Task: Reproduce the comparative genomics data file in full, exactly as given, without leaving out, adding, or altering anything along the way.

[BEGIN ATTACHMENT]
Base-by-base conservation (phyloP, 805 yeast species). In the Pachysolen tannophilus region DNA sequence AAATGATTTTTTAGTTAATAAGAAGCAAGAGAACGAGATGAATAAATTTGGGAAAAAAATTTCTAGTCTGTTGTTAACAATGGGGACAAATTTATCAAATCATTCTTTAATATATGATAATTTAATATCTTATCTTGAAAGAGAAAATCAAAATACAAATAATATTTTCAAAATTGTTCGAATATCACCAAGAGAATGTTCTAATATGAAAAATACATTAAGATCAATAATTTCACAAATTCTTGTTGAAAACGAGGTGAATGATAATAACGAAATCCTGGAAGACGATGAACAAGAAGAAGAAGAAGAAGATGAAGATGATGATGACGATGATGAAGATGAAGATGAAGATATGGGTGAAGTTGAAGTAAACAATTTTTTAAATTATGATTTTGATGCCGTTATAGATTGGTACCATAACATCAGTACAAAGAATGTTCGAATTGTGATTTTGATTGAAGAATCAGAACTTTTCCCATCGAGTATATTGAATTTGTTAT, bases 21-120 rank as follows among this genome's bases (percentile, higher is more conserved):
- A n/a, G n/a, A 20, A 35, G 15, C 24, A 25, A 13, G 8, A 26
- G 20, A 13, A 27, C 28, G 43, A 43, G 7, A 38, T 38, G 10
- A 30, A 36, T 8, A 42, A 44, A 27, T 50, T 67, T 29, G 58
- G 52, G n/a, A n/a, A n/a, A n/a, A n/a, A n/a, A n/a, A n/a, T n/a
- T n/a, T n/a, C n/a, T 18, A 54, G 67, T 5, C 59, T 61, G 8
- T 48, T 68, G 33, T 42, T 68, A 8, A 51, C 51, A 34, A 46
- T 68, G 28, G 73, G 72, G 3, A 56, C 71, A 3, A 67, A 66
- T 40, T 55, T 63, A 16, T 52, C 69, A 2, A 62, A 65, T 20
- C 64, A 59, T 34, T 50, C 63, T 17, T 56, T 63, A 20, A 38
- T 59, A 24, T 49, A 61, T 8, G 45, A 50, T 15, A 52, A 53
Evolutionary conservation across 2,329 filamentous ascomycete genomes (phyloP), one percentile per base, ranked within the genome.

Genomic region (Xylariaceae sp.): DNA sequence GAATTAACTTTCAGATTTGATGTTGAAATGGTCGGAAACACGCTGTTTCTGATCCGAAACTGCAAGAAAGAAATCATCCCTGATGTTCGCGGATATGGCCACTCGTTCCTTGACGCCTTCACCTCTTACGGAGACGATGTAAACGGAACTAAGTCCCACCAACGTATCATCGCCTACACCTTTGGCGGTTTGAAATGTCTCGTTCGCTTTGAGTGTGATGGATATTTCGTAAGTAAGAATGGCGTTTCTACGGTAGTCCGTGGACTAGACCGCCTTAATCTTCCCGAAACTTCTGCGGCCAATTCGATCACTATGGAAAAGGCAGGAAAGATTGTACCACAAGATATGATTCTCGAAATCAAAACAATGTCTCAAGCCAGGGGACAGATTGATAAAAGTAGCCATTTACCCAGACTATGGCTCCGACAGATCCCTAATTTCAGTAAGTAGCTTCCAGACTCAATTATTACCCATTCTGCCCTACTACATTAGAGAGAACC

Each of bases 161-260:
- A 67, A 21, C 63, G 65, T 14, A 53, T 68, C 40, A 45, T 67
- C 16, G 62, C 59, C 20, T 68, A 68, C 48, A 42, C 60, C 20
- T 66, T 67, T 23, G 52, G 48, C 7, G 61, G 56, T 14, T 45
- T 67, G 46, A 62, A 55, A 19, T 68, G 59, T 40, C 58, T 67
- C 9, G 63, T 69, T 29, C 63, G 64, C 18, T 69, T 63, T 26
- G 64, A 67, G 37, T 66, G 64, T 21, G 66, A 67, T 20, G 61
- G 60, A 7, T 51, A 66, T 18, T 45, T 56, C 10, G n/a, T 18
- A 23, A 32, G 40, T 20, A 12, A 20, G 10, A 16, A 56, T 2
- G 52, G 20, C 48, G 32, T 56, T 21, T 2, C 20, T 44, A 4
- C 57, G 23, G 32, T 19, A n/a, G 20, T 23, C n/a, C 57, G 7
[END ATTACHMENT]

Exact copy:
Base-by-base conservation (phyloP, 805 yeast species). In the Pachysolen tannophilus region DNA sequence AAATGATTTTTTAGTTAATAAGAAGCAAGAGAACGAGATGAATAAATTTGGGAAAAAAATTTCTAGTCTGTTGTTAACAATGGGGACAAATTTATCAAATCATTCTTTAATATATGATAATTTAATATCTTATCTTGAAAGAGAAAATCAAAATACAAATAATATTTTCAAAATTGTTCGAATATCACCAAGAGAATGTTCTAATATGAAAAATACATTAAGATCAATAATTTCACAAATTCTTGTTGAAAACGAGGTGAATGATAATAACGAAATCCTGGAAGACGATGAACAAGAAGAAGAAGAAGAAGATGAAGATGATGATGACGATGATGAAGATGAAGATGAAGATATGGGTGAAGTTGAAGTAAACAATTTTTTAAATTATGATTTTGATGCCGTTATAGATTGGTACCATAACATCAGTACAAAGAATGTTCGAATTGTGATTTTGATTGAAGAATCAGAACTTTTCCCATCGAGTATATTGAATTTGTTAT, bases 21-120 rank as follows among this genome's bases (percentile, higher is more conserved):
- A n/a, G n/a, A 20, A 35, G 15, C 24, A 25, A 13, G 8, A 26
- G 20, A 13, A 27, C 28, G 43, A 43, G 7, A 38, T 38, G 10
- A 30, A 36, T 8, A 42, A 44, A 27, T 50, T 67, T 29, G 58
- G 52, G n/a, A n/a, A n/a, A n/a, A n/a, A n/a, A n/a, A n/a, T n/a
- T n/a, T n/a, C n/a, T 18, A 54, G 67, T 5, C 59, T 61, G 8
- T 48, T 68, G 33, T 42, T 68, A 8, A 51, C 51, A 34, A 46
- T 68, G 28, G 73, G 72, G 3, A 56, C 71, A 3, A 67, A 66
- T 40, T 55, T 63, A 16, T 52, C 69, A 2, A 62, A 65, T 20
- C 64, A 59, T 34, T 50, C 63, T 17, T 56, T 63, A 20, A 38
- T 59, A 24, T 49, A 61, T 8, G 45, A 50, T 15, A 52, A 53
Evolutionary conservation across 2,329 filamentous ascomycete genomes (phyloP), one percentile per base, ranked within the genome.

Genomic region (Xylariaceae sp.): DNA sequence GAATTAACTTTCAGATTTGATGTTGAAATGGTCGGAAACACGCTGTTTCTGATCCGAAACTGCAAGAAAGAAATCATCCCTGATGTTCGCGGATATGGCCACTCGTTCCTTGACGCCTTCACCTCTTACGGAGACGATGTAAACGGAACTAAGTCCCACCAACGTATCATCGCCTACACCTTTGGCGGTTTGAAATGTCTCGTTCGCTTTGAGTGTGATGGATATTTCGTAAGTAAGAATGGCGTTTCTACGGTAGTCCGTGGACTAGACCGCCTTAATCTTCCCGAAACTTCTGCGGCCAATTCGATCACTATGGAAAAGGCAGGAAAGATTGTACCACAAGATATGATTCTCGAAATCAAAACAATGTCTCAAGCCAGGGGACAGATTGATAAAAGTAGCCATTTACCCAGACTATGGCTCCGACAGATCCCTAATTTCAGTAAGTAGCTTCCAGACTCAATTATTACCCATTCTGCCCTACTACATTAGAGAGAACC

Each of bases 161-260:
- A 67, A 21, C 63, G 65, T 14, A 53, T 68, C 40, A 45, T 67
- C 16, G 62, C 59, C 20, T 68, A 68, C 48, A 42, C 60, C 20
- T 66, T 67, T 23, G 52, G 48, C 7, G 61, G 56, T 14, T 45
- T 67, G 46, A 62, A 55, A 19, T 68, G 59, T 40, C 58, T 67
- C 9, G 63, T 69, T 29, C 63, G 64, C 18, T 69, T 63, T 26
- G 64, A 67, G 37, T 66, G 64, T 21, G 66, A 67, T 20, G 61
- G 60, A 7, T 51, A 66, T 18, T 45, T 56, C 10, G n/a, T 18
- A 23, A 32, G 40, T 20, A 12, A 20, G 10, A 16, A 56, T 2
- G 52, G 20, C 48, G 32, T 56, T 21, T 2, C 20, T 44, A 4
- C 57, G 23, G 32, T 19, A n/a, G 20, T 23, C n/a, C 57, G 7